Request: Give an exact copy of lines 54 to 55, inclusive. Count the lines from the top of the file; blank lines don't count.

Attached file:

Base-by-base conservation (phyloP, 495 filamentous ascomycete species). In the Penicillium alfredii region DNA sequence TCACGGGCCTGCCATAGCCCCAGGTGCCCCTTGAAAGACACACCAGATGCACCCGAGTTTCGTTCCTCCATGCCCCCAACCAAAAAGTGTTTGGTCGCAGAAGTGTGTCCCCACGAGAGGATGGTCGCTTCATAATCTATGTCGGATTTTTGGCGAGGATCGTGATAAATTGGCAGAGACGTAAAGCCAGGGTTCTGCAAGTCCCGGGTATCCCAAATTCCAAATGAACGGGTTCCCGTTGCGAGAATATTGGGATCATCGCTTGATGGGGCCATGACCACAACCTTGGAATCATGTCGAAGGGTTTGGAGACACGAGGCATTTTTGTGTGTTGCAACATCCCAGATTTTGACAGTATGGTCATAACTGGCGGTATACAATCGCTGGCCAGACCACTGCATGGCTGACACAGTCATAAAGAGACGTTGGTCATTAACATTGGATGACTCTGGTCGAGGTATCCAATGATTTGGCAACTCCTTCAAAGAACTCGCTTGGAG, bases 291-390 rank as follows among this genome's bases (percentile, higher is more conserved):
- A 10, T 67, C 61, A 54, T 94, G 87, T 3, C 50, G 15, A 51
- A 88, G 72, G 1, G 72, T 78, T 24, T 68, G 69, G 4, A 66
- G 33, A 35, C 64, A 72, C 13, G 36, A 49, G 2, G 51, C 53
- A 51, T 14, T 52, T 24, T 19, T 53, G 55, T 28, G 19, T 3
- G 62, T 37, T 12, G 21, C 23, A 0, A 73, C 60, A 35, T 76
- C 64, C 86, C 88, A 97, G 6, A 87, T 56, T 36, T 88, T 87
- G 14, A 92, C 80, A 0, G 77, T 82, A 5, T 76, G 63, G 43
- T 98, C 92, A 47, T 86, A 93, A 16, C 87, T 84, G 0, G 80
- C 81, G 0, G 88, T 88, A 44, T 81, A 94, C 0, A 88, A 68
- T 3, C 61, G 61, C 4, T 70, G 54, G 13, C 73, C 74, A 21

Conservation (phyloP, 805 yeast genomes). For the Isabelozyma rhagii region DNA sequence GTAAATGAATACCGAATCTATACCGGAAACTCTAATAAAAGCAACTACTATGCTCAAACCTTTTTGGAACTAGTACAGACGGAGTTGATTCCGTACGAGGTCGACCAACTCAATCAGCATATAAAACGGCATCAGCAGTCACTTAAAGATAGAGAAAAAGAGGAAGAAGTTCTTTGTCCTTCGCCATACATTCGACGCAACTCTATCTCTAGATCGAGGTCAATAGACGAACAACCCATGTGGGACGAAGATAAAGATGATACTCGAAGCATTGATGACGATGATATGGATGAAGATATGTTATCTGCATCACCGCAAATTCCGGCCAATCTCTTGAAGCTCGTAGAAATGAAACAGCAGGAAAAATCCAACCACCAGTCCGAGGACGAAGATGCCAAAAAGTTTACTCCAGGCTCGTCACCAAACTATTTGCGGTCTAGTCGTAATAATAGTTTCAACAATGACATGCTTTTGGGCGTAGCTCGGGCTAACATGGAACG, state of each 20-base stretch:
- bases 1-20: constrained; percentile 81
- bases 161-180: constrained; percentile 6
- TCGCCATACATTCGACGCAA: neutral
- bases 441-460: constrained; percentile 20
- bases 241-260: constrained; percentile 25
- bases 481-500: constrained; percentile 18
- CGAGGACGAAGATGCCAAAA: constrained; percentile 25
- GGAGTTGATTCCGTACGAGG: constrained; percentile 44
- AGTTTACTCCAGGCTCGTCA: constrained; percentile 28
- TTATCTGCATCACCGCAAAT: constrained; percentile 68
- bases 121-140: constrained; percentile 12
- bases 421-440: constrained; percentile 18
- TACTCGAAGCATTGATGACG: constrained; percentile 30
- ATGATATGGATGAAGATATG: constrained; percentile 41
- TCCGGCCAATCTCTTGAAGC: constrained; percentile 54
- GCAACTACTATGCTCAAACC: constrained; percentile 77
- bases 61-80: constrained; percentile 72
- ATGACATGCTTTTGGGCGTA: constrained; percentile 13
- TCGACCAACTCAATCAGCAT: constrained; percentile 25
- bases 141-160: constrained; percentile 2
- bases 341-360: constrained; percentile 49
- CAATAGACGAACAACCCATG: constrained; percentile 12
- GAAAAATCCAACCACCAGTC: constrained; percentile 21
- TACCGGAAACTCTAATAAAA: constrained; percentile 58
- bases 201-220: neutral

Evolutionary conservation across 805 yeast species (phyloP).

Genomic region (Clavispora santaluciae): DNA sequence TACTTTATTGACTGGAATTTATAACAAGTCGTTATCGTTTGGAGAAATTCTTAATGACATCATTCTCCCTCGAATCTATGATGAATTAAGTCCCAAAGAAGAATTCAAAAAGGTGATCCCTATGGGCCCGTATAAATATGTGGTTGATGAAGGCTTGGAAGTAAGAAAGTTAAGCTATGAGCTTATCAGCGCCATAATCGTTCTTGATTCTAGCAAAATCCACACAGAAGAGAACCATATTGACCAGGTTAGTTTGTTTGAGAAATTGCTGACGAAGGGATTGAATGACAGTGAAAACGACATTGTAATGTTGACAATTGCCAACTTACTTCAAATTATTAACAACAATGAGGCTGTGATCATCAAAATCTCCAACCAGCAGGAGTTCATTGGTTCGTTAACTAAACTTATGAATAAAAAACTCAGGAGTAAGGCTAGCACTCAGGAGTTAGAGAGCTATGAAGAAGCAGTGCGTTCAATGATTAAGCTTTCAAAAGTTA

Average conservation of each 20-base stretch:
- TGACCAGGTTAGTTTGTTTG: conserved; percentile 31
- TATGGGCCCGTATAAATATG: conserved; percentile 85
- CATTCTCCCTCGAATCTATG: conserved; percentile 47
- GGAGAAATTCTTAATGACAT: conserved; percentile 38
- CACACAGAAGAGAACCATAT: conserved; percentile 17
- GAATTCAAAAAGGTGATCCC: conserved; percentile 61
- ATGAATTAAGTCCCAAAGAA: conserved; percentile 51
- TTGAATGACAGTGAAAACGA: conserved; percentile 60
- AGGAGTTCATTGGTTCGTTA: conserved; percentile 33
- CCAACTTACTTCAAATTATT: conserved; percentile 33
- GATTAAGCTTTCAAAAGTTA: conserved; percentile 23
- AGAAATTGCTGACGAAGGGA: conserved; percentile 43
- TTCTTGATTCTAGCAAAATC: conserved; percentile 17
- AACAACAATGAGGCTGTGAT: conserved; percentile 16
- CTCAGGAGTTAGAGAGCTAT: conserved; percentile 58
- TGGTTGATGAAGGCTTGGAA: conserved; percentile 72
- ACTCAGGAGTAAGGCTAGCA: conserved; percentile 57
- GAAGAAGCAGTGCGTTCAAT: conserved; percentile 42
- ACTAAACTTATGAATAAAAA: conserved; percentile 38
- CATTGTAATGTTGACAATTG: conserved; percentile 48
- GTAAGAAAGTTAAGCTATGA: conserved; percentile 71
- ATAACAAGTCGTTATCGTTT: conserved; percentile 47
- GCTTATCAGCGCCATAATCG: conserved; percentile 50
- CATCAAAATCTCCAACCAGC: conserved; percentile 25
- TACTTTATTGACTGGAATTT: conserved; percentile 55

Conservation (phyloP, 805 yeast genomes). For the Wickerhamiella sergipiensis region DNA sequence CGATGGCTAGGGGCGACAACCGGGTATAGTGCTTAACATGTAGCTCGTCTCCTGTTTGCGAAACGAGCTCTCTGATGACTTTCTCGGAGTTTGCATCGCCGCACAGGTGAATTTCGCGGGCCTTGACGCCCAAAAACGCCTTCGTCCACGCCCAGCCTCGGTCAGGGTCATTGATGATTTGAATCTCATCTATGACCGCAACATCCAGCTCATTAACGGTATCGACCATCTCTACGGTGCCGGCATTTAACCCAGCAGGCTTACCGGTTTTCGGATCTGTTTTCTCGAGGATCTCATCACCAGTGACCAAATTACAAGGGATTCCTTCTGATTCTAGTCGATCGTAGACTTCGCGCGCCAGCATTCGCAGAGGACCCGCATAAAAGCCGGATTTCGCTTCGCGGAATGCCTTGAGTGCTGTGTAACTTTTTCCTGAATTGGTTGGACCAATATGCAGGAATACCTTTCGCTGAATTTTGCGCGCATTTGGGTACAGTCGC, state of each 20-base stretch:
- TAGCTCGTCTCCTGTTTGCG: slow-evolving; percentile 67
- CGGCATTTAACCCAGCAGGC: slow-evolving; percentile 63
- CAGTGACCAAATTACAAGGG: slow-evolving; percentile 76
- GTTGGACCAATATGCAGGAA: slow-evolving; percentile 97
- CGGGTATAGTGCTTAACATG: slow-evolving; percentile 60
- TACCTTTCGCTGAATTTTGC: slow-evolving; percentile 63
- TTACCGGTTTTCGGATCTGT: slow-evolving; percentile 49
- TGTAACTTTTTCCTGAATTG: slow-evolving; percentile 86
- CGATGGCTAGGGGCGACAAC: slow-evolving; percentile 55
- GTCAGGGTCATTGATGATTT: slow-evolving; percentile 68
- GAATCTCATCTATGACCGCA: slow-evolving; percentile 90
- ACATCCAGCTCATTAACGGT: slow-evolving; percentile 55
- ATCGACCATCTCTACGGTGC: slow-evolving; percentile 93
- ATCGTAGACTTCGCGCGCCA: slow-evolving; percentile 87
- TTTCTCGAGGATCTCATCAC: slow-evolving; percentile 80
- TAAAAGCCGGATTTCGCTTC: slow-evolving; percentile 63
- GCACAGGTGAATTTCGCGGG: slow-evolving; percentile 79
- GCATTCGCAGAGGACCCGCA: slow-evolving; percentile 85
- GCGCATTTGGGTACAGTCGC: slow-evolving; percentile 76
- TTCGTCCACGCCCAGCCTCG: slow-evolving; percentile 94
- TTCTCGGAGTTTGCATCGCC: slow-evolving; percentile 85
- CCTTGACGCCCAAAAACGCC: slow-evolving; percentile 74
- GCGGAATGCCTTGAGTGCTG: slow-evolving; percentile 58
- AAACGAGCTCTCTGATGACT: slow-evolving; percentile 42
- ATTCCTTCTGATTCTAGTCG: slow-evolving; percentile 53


- AACAACAATGAGGCTGTGAT: conserved; percentile 16
- CTCAGGAGTTAGAGAGCTAT: conserved; percentile 58